in here? Take it out."
LXF: What kind of new features
are you working on for SQLite 4.0?
RH: Actually I'm really hoping that I
never get to 4.0. The only reason I'd go
to 4.0 is if we had an incompatible file
LXF: So in ten years' time it will
RH: Or whatever, yes! Right now I'm
making some changes to the query
optimiser. It's picky about choosing
indices; it needs to do a better job of
making good choices. Traditionally
SQLite has been pretty weak in that
area. If you write the query correctly
you'll do a real good job with it but it
doesn't spend a lot of time analysing
the query and trying to find the best
way to do it. Whereas I hope that the
big commercial client-server enterprise
database systems spend a lot of time
trying to optimise these queries.
I'm actually getting a bit of funding
from a company and that helps me to
work on things without having to worry
about making a living otherwise.
Once I get [the query optimisers]
going well, I want to get in some
semblance of referential integrity and
support. That's just stuff I'm doing, I'm
not getting paid for it.
LXF: Do you ever see yourself
supporting SQL 92 queries; heck,
99 - let's go the whole hog!
RH: I'm not trying to make a product
out of this. I sell services, not products.
And the people who are coming to me
for services are using SQLite in
embedded devices. Their primary
concerns are low memory usage and
low power consumption. So I'm really,
really focused on maintaining both of
these because they're good customers
- they keep coming back to me for
consulting help and I want to make
sure they stay happy. A lot of the SQL
99, 2003 - whatever the latest entity
is - would cause [the device] to bloat
up and run slower so I'm really going
to resist that as much as I can.
LXF: SQLite is really, really fast,
and it's also really, really small. If
it came down to it, which would
RH: I don't know. The embedded
customers want both. Fast in the sense
of low power consumption. It does its
work quickly and then it finishes and
stops draining the battery. Small,
because they've got small memories,
both Flash and RAM, and they're
accounting for every byte. "Oh Richard,
can you save us 12 bytes here?" "Sure,
LXF: Presumably, memory capacity
is going up a lot faster than
RH: Probably so. But as memory
capacity goes up they start putting
[SQLite] into smaller and smaller
devices. So now it's no problem to put
it in a set-top box, but to go into your
cellphone, wristwatch or smartcard,
which is what people are doing with it
now, you're back to square one again.
LXF: That simplicity comes across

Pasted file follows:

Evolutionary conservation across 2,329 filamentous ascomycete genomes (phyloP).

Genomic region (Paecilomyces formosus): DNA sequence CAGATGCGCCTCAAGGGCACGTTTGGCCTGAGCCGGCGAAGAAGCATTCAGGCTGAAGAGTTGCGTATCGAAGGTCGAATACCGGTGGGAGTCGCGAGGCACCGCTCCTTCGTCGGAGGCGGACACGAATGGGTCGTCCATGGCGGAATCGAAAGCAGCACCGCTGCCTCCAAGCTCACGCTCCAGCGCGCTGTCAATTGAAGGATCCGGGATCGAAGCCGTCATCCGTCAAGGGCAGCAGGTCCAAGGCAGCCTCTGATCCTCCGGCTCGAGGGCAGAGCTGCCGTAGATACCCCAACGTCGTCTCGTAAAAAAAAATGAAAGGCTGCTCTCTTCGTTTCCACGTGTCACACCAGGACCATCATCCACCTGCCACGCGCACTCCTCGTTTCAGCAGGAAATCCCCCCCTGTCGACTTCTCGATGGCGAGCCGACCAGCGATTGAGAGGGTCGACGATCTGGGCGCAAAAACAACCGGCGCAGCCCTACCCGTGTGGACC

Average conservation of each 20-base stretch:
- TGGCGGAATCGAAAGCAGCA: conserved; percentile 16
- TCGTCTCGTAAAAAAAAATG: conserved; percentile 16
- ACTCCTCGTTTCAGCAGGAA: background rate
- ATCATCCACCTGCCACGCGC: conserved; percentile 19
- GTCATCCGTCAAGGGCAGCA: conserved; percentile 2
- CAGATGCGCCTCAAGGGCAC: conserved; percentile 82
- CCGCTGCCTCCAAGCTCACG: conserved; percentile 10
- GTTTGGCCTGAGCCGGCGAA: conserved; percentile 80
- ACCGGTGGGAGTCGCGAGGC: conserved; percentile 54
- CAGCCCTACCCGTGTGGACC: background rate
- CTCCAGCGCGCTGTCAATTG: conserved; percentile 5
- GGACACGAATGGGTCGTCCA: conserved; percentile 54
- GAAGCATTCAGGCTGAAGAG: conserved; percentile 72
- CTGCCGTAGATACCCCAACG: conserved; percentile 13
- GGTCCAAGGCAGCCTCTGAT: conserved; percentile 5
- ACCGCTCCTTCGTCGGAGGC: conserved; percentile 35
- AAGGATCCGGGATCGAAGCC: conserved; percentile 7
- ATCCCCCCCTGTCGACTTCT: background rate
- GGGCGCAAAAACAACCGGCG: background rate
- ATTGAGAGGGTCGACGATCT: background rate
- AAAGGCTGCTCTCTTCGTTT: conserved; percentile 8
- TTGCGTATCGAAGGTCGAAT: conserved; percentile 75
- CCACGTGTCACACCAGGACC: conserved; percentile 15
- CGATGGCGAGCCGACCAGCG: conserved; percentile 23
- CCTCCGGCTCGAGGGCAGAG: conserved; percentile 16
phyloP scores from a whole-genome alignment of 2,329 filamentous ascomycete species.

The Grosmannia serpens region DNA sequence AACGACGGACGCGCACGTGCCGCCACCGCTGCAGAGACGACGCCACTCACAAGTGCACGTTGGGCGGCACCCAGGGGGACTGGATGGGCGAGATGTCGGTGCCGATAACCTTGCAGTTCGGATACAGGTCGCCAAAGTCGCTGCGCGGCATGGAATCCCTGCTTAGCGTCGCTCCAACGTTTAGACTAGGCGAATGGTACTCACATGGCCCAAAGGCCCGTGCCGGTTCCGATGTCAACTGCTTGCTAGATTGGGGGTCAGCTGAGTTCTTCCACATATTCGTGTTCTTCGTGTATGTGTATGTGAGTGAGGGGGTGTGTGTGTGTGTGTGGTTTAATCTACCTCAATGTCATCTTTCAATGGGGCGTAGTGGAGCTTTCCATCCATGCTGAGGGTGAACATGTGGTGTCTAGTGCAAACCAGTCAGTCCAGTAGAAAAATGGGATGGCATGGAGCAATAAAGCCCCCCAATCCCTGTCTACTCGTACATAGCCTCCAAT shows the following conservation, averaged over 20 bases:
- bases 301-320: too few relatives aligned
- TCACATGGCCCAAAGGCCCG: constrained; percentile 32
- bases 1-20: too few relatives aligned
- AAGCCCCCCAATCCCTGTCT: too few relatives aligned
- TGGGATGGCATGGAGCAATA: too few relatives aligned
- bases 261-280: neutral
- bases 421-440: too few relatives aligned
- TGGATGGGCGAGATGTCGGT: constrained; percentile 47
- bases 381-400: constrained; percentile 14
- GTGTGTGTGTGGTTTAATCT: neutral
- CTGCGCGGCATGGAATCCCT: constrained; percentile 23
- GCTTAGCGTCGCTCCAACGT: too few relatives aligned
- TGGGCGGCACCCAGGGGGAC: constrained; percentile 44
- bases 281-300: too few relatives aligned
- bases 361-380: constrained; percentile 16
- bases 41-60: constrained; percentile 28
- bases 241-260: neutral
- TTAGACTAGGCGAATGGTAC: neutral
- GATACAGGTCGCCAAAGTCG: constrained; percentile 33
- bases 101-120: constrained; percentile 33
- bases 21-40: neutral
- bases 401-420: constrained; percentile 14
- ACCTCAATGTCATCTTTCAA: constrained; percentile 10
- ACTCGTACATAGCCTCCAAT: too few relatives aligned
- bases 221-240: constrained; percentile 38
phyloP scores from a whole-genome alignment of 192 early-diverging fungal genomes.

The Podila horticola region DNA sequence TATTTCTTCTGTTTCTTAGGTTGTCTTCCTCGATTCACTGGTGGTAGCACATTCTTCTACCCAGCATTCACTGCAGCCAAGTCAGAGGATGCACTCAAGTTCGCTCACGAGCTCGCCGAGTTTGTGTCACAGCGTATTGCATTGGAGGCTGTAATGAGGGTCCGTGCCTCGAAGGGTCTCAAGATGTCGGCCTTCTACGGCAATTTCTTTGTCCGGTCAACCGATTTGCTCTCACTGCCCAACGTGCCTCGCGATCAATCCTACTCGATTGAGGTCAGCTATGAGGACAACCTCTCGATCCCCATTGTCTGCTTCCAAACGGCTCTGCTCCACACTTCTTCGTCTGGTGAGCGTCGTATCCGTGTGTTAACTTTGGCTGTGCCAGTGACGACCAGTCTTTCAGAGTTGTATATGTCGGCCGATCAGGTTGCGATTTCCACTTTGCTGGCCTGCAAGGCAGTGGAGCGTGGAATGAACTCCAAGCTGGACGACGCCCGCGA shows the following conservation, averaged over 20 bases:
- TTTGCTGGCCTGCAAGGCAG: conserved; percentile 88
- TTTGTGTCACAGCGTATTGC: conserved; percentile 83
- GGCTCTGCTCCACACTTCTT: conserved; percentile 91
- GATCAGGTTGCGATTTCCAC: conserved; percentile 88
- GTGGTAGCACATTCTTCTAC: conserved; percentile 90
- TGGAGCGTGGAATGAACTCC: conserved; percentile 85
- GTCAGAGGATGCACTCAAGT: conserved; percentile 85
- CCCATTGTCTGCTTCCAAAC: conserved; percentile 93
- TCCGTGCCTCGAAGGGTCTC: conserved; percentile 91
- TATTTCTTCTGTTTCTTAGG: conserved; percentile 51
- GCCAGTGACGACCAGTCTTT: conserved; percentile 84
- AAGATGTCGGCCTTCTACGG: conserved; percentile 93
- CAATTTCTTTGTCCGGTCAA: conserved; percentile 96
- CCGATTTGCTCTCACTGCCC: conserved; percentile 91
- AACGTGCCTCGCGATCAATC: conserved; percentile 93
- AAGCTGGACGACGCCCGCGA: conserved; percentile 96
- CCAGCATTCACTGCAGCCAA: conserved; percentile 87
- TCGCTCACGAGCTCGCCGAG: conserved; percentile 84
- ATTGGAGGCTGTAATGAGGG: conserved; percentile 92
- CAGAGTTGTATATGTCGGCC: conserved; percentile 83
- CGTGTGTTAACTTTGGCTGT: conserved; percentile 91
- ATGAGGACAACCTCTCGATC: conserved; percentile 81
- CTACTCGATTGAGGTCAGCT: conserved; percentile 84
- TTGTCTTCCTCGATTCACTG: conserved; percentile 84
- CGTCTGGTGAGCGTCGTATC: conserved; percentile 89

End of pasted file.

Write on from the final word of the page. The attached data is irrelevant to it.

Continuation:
in the way that SQLite handles
stuff. For example, you say, "This is
an integer, this is a big integer, this
is a string", and it says, "Yeah,
whatever." As far as I'm aware it
ignores the lot. Is that a feature or
something you want to change?
RH: I think of it as a feature. I like it
very much because I do most of my
development work for clients in
scripting languages, mostly Tcl/Tk, and
it does the same kind of thing.
LXF: Just to clarify: it treats
everything as a string?
RH: Version 2.0 treats everything as a
string. Version 3.0 makes the
distinction between integers, floating
point numbers, strings and blobs
[binary data objects]. But it allows you
to put any of those four things in
different rows of the same column. In
a traditional SQL database you declare
a column to be 'short int' and can only
put a short int there. With SQLite you
can declare a column 'short int' and
put anything you like in there.
LXF: If you can put a string into an
integer field, is it really an integer
field? That's the question.
RH: Well, to my mind the whole
business of all the strong type in SQL
is a bug in the design of the language.
I contend that it was put there initially
so that implementers could determine
in advance how much disk space they
needed for a single row. Because they
were unwilling to go to the extra
trouble of writing disk access routines
that could have variable record sizes;
it's much harder to do. So it's a part of
the implementation showing through -
LXF: Outdated, really.
RH: It's a database: it's designed to
store data, not to tell you how to
format your data. That's my view. There
are opposing points of view, to put it
nicely. But I come from a scripting
language background and it made a
lot of sense to me just to allow you to
put anything you want into any
variable, because that's what you do in
a scripting language.
LXF: So that 'feature' is by design.
RH: People keep coming to me and
saying, "When are you going to fix
that?" Well, it's not broken! I think a lot
of it is just institutional resistance. SQL
has always been done this other way,
and now I've sort of extended the
design to allow you to do these other
things and it's "We've never done it
that way, this isn't really SQL".
LXF: Where do you see your role in
RH: I want to keep doing what I'm
doing right now - just kind of
maintaining it. SQLite doesn't take a lot
of maintenance work because it
doesn't give a lot of problems.
I'm trying to build up a lot of other
people to support it so that if I get hit
by a bus on the way home someone
else can take it over. Dan Kennedy is
more than capable of doing anything
that needs to be done, he's sort of my
backup at the moment, but it would
be nice if there were a bunch of
people that understood the code well
enough that they're really comfortable
just going in and fixing problems.
LXF: Is that what your goal is?
RH: I'd love to find a bunch of Dan
Kennedys. I guess I'm just really fussy
and I'm looking for the very best talent
that's out there, and the very best
people are already working on other
things. It would be great if I could
develop some more people, and get
some people to contribute. You know,
my name appears nowhere in the
LXF: "If you have complaints, just
RH: Putting the code in the public
domain, that was a big step. It was sort
of like marrying off your firstborn. It
was really hard to do because I put so
much time into that and I really did
release it, I intentionally went through
and removed my name. It's more than
just a legal thing: I really let it go. And
I'm trying to continue to do that, to let
it go. And that sounds incompatible
with this pickyness I have in terms of
who can contribute, but it's not,
because I'm not trying to protect my
code, I'm trying to protect the public's